The 2021 Census showed that poverty rates have changed substantially across Canada including in Hamilton. The income data in this latest Census is from the 2020 tax year, and for almost a third of Canadians, their income included Canada Emergency Response Benefits (CERB), which helped households weather the economic shock of lockdowns during the early part of the pandemic and contributed to reduced poverty rates overall. Data for Hamilton residents shows that the percentage of Hamilton residents living with low income was 11 per cent in 2020, down from 15 per cent in 2015. These rates reflect a similar trend seen for all of Canada, which dropped from 14% in 2015 to 11% in 2020. In Ontario, the low-income rates dropped from 14% in 2015 to 10% in 2020.
This information is contained in a new report, 2021 Census: Poverty in Hamilton by major age groups.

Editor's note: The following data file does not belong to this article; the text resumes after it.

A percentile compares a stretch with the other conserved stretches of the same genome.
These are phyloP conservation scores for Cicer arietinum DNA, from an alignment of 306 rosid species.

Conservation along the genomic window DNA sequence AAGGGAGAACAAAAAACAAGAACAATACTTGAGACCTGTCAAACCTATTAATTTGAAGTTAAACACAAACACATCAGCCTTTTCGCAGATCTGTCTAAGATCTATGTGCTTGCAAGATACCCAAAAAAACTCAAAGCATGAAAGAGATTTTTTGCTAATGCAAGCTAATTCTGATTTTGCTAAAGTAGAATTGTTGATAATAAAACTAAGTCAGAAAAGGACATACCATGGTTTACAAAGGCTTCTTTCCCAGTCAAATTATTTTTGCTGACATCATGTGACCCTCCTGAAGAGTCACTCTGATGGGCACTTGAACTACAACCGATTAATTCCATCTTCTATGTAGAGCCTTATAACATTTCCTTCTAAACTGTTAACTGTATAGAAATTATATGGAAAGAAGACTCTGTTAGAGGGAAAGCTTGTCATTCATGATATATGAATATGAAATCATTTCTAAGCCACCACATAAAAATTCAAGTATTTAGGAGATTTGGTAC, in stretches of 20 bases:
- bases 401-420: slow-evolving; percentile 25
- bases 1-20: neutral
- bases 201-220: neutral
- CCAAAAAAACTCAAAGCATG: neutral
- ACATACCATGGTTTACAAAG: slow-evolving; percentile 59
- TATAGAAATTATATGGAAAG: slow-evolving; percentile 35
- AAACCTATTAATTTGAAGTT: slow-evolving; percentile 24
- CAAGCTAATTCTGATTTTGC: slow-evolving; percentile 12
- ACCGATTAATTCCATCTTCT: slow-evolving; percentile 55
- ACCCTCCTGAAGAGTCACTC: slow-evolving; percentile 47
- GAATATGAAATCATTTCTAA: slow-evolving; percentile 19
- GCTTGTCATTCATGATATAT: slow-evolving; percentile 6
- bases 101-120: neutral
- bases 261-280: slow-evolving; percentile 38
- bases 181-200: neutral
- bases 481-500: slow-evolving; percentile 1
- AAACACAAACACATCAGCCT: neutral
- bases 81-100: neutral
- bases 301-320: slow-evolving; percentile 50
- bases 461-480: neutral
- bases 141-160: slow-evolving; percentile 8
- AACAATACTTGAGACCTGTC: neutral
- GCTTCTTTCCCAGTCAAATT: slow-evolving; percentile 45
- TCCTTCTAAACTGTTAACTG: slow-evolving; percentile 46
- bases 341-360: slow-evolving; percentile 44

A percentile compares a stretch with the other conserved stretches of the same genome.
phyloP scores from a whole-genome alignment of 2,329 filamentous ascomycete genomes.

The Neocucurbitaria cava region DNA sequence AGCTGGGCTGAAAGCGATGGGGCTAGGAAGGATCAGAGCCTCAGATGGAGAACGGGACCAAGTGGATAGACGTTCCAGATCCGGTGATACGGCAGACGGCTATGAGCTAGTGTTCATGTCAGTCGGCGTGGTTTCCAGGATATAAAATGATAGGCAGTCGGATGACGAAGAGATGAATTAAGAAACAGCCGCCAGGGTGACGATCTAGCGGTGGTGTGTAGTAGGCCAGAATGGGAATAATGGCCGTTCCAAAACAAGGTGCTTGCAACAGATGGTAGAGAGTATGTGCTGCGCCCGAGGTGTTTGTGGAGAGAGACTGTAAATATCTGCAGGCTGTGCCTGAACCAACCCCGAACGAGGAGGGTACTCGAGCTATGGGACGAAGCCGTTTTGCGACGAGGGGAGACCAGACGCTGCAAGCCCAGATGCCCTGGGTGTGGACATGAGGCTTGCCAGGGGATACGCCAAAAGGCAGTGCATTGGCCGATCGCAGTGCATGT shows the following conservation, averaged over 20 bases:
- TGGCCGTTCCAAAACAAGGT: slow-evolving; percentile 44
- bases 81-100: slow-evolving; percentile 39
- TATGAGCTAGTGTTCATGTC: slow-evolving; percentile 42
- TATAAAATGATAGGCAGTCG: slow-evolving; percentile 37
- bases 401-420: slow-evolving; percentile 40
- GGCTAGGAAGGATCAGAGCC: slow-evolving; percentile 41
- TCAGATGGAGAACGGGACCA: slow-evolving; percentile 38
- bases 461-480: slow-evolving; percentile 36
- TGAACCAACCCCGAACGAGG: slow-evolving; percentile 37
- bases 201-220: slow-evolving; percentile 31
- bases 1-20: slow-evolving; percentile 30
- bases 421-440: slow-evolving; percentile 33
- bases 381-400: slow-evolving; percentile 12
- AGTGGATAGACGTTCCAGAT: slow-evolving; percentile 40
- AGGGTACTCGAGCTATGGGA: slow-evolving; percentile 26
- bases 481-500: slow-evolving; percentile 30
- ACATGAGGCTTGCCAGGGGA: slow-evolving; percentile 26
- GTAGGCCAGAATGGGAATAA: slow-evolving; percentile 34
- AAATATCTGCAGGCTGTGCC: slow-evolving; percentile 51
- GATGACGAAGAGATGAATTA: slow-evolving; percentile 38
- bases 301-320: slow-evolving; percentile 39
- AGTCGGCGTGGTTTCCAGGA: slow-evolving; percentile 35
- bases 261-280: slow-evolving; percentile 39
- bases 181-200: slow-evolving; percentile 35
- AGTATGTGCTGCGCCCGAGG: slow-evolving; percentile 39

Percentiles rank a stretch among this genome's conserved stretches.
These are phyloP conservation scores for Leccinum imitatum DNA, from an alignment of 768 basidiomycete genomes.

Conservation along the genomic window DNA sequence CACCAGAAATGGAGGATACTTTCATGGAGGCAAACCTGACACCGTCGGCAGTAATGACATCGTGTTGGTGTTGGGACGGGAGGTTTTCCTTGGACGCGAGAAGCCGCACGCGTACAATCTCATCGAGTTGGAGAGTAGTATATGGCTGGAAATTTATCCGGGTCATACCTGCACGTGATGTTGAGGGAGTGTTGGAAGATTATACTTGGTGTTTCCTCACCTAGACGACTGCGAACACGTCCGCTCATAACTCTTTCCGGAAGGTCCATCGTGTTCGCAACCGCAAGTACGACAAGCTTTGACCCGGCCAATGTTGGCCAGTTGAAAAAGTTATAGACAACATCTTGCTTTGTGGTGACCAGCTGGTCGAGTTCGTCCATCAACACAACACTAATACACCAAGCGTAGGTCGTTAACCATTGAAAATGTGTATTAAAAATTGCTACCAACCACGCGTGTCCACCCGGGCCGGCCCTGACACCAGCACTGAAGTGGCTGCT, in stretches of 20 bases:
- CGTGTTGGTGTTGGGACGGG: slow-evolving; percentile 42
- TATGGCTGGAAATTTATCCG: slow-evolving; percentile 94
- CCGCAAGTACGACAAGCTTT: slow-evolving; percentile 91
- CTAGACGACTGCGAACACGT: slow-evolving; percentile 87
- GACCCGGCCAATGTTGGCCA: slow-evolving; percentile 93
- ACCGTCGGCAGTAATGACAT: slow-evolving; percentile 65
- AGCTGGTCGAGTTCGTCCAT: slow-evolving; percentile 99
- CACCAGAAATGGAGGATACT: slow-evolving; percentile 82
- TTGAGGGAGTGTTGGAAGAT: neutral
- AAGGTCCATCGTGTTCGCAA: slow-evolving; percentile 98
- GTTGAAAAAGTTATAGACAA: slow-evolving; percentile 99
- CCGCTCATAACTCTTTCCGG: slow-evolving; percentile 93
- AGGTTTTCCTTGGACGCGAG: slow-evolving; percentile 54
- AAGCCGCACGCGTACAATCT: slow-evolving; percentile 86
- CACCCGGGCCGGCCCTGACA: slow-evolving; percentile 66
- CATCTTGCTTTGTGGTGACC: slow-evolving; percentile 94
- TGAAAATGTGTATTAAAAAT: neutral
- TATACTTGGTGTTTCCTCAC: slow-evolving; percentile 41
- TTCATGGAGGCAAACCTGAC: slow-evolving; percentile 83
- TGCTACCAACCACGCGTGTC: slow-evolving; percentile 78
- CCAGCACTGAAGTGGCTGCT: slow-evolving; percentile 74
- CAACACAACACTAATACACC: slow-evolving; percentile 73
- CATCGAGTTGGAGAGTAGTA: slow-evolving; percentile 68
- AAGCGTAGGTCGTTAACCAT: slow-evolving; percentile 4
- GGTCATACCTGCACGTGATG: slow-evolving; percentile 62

Other important findings from these reports include:
- 2021 Census data shows improvements in Hamilton child poverty – welcome good news! Small increase, however, in seniors’ poverty points to fraying social safety net for older adults.
- Inflation is making the food emergency crisis in Hamilton even more dire. In 2018, 12% residents in Hamilton Centre riding accessed a food bank. Since then, inflation has increased food costs by 19%.
- Ontario social assistance rates have been frozen since 2018, forcing recipients in deep poverty and the daily struggles of survival. Gap to reach poverty line for Ontario social assistance recipients ranges from $801/month to $1,337/month.
To learn more about Poverty In Hamilton By Major Age Groups, part of the ongoing Hamilton’s Social Landscape Report series, click here.